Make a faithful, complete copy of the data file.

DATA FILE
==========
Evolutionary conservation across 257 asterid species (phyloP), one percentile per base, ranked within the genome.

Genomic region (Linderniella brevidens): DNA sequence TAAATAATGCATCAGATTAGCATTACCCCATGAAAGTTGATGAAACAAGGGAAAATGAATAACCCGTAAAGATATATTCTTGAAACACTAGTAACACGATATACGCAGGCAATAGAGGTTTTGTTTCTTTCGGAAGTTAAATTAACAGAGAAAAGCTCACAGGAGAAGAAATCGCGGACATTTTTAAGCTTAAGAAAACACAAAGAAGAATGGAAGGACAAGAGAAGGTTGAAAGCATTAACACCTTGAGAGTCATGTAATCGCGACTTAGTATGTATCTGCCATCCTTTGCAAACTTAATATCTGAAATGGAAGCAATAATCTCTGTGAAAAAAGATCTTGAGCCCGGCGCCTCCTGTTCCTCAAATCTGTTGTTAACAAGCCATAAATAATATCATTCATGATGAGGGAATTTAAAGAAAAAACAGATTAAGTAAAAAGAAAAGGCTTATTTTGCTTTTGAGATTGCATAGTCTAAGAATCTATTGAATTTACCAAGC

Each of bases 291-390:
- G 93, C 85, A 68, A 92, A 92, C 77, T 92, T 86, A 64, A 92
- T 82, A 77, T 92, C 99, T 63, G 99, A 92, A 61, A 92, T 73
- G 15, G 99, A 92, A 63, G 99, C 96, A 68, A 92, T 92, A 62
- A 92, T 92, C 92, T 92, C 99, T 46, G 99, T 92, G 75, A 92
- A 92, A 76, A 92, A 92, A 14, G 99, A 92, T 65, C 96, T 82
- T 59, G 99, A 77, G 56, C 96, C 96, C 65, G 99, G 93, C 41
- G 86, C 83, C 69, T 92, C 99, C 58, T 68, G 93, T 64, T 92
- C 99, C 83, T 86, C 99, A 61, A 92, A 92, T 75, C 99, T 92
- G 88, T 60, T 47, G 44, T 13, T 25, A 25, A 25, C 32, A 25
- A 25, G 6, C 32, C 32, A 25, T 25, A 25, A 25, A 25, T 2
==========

Evolutionary conservation across 257 asterid species (phyloP), one percentile per base, ranked within the genome.

Genomic region (Linderniella brevidens): DNA sequence TAAATAATGCATCAGATTAGCATTACCCCATGAAAGTTGATGAAACAAGGGAAAATGAATAACCCGTAAAGATATATTCTTGAAACACTAGTAACACGATATACGCAGGCAATAGAGGTTTTGTTTCTTTCGGAAGTTAAATTAACAGAGAAAAGCTCACAGGAGAAGAAATCGCGGACATTTTTAAGCTTAAGAAAACACAAAGAAGAATGGAAGGACAAGAGAAGGTTGAAAGCATTAACACCTTGAGAGTCATGTAATCGCGACTTAGTATGTATCTGCCATCCTTTGCAAACTTAATATCTGAAATGGAAGCAATAATCTCTGTGAAAAAAGATCTTGAGCCCGGCGCCTCCTGTTCCTCAAATCTGTTGTTAACAAGCCATAAATAATATCATTCATGATGAGGGAATTTAAAGAAAAAACAGATTAAGTAAAAAGAAAAGGCTTATTTTGCTTTTGAGATTGCATAGTCTAAGAATCTATTGAATTTACCAAGC

Each of bases 291-390:
- G 93, C 85, A 68, A 92, A 92, C 77, T 92, T 86, A 64, A 92
- T 82, A 77, T 92, C 99, T 63, G 99, A 92, A 61, A 92, T 73
- G 15, G 99, A 92, A 63, G 99, C 96, A 68, A 92, T 92, A 62
- A 92, T 92, C 92, T 92, C 99, T 46, G 99, T 92, G 75, A 92
- A 92, A 76, A 92, A 92, A 14, G 99, A 92, T 65, C 96, T 82
- T 59, G 99, A 77, G 56, C 96, C 96, C 65, G 99, G 93, C 41
- G 86, C 83, C 69, T 92, C 99, C 58, T 68, G 93, T 64, T 92
- C 99, C 83, T 86, C 99, A 61, A 92, A 92, T 75, C 99, T 92
- G 88, T 60, T 47, G 44, T 13, T 25, A 25, A 25, C 32, A 25
- A 25, G 6, C 32, C 32, A 25, T 25, A 25, A 25, A 25, T 2